A statement is a written document made and signed by a witness, telling
police what they know about a crime. Evidentiary is something constituting
evidence or having the quality of evidence and something that relates to the
evidence in a particular case.
Evidentiary value of statement recorded by the police in the course of
investigation under section 162 Cr.P.C.:
Every statement recorded by police officer during investigation is neither given
on oath nor is tested by cross-examination. According to the law of evidence the
facts stated therein are not considered as substantive evidence. But if the
person making the statement is called as a witness at the time of trial, his
former statements, according to the normal rules of evidence, could be used for
corroborating his testimony in court or for showing how his former statement was
inconsistent with his deposition in court with a view to discredit him.
Section 162 of the Cr.P.C. prohibits the use of the statements made to the
police during the course of the investigation for the purpose of corroboration.
It is based on the assumption that the police cannot be trusted for recording
the statements correctly and that the statements cannot be relied upon by the
prosecution for the corroboration of their witnesses as the statements recorded
might be of self serving nature. There is not a total ban on the use of the
statements made to police officers.
The defence is not deprived of
an opportunity to discover what a particular witness said at the earliest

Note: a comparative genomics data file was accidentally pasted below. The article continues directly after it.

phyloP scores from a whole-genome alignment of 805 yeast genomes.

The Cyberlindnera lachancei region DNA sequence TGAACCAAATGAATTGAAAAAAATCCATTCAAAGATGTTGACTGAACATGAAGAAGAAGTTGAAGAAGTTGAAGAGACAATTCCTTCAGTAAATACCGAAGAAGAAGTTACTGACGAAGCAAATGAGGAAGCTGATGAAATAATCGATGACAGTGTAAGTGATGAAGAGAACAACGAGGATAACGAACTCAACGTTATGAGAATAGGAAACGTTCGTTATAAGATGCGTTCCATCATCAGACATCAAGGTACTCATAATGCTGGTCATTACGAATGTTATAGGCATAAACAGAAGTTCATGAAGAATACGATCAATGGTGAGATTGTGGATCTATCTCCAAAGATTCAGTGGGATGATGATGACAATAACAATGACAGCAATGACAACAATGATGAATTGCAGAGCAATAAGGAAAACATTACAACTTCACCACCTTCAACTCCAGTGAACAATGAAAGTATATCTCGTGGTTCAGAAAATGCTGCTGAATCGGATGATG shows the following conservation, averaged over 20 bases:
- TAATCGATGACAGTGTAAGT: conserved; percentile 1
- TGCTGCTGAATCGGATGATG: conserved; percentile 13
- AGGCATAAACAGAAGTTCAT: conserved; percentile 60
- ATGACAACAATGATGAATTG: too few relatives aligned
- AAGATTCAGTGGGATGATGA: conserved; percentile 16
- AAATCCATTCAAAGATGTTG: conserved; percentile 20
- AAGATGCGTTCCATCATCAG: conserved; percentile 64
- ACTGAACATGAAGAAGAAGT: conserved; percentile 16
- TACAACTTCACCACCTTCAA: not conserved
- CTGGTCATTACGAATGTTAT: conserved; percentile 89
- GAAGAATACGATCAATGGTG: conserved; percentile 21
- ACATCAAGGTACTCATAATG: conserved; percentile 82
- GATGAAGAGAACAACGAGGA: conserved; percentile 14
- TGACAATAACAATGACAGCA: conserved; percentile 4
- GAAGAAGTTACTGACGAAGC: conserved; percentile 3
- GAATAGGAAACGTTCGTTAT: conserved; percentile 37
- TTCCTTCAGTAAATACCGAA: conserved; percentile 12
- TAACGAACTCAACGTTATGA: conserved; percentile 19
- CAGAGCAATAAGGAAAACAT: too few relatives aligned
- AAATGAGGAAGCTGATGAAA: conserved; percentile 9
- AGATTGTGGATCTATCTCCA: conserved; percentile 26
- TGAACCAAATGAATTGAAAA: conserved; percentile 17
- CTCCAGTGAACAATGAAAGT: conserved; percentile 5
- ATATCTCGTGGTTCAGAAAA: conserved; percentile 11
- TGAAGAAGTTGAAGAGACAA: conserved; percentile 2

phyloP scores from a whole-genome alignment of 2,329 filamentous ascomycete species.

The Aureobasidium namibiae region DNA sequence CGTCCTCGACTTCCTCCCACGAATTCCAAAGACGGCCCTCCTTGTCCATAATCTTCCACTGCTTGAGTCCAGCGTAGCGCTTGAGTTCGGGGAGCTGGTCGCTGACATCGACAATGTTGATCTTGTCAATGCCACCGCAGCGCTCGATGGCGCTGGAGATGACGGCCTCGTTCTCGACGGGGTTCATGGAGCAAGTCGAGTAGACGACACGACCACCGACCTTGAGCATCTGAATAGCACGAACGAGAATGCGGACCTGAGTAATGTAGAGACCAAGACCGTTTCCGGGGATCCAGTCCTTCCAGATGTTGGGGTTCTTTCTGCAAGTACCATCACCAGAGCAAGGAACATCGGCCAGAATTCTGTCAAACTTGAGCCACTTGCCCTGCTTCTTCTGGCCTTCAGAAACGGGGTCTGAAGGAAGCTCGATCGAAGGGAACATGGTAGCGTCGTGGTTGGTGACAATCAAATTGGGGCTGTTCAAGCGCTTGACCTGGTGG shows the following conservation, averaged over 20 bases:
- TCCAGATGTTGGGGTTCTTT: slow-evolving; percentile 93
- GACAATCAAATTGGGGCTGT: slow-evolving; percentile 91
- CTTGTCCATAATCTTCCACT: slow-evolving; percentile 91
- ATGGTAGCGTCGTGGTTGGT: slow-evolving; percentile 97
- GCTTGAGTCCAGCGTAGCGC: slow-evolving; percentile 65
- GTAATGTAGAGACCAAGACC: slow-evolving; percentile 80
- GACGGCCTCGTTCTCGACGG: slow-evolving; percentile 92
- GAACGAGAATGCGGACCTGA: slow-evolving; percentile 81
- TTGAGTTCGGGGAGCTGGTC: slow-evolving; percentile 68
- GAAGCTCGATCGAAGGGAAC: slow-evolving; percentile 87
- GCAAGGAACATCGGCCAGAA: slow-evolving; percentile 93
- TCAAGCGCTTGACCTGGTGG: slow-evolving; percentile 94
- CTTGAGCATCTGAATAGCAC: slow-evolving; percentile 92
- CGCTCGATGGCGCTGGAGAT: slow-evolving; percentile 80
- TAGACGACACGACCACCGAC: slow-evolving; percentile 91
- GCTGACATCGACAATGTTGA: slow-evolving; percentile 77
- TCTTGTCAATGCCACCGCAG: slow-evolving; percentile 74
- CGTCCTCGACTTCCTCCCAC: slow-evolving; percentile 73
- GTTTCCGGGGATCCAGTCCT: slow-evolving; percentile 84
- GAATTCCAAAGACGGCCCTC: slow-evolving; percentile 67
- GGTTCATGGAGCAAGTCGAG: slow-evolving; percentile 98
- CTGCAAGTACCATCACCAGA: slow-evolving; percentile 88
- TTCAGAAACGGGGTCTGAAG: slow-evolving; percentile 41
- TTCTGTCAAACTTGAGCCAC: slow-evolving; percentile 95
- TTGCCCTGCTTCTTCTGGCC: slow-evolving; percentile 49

opportunity. In Khatri vs. State of Bihar (1983)
the Court has observed that the
object of the section 162 Cr.P.C is to protect the accused both against
overzealous police officers and untruthful witnesses.
In the case of State of U.P. V. M.K.Anthony 1985,
it has been ruled by the
Supreme Court that S.162 does not provide that evidence of a witness in the
court becomes inadmissible if it is established that the statement of the
witness recorded during investigation was signed by him at the instance of the
police officer. The bar created by S.162 Cr.P.C. in respect of the use of any
statement recorded by the police during the course of investigation is
applicable only where such statement is sought to be used “at any inquiry or
trial in respect of any offence under investigation at the time when such
statement was made.
If any such statement is sought to be used in any proceeding
other than an inquiry or trial or even at an inquiry or trial but in respect of
an offence other than that which was under investigation at the time when such
statement was made, the bar of s.162 would not be attracted. Section 162 of Cr.P.C is enacted for the protection of the accused. The bar created by S.162
has no application in a civil proceeding or in a proceeding under Art.32 or 226
of the constitution. It has also no application under s.452 of the code for
disposal of property.
lt is immaterial whether the statement recorded under S.161 Cr.P.C. amounted to
a confession or admission. The statements falling under s.32(1) and s.27 of the
Evidence Act are exceptions to this rule. A dying declaration recorded by a
police officer during the course of investigation becomes relevant under s.32 of
the Evidence Act in view of the exemption provided by s.162(2).
Any part of such statement which has been reduced to writing may in certain
limited circumstances be used to contradict the witness who made it. The
- Only the statement of a prosecution witness can be used;
- Only if it has been reduced to writing;
- Any part of the statement recorded can be used; such part must be duly
- It must be a contradiction of the evidence of the witness in Courts;
- It can be used only after the attention of the witness has been drawn to
it or to those parts of it which it is intended to use for the purpose of
The restrictions on the use of previous statements of witnesses imposed by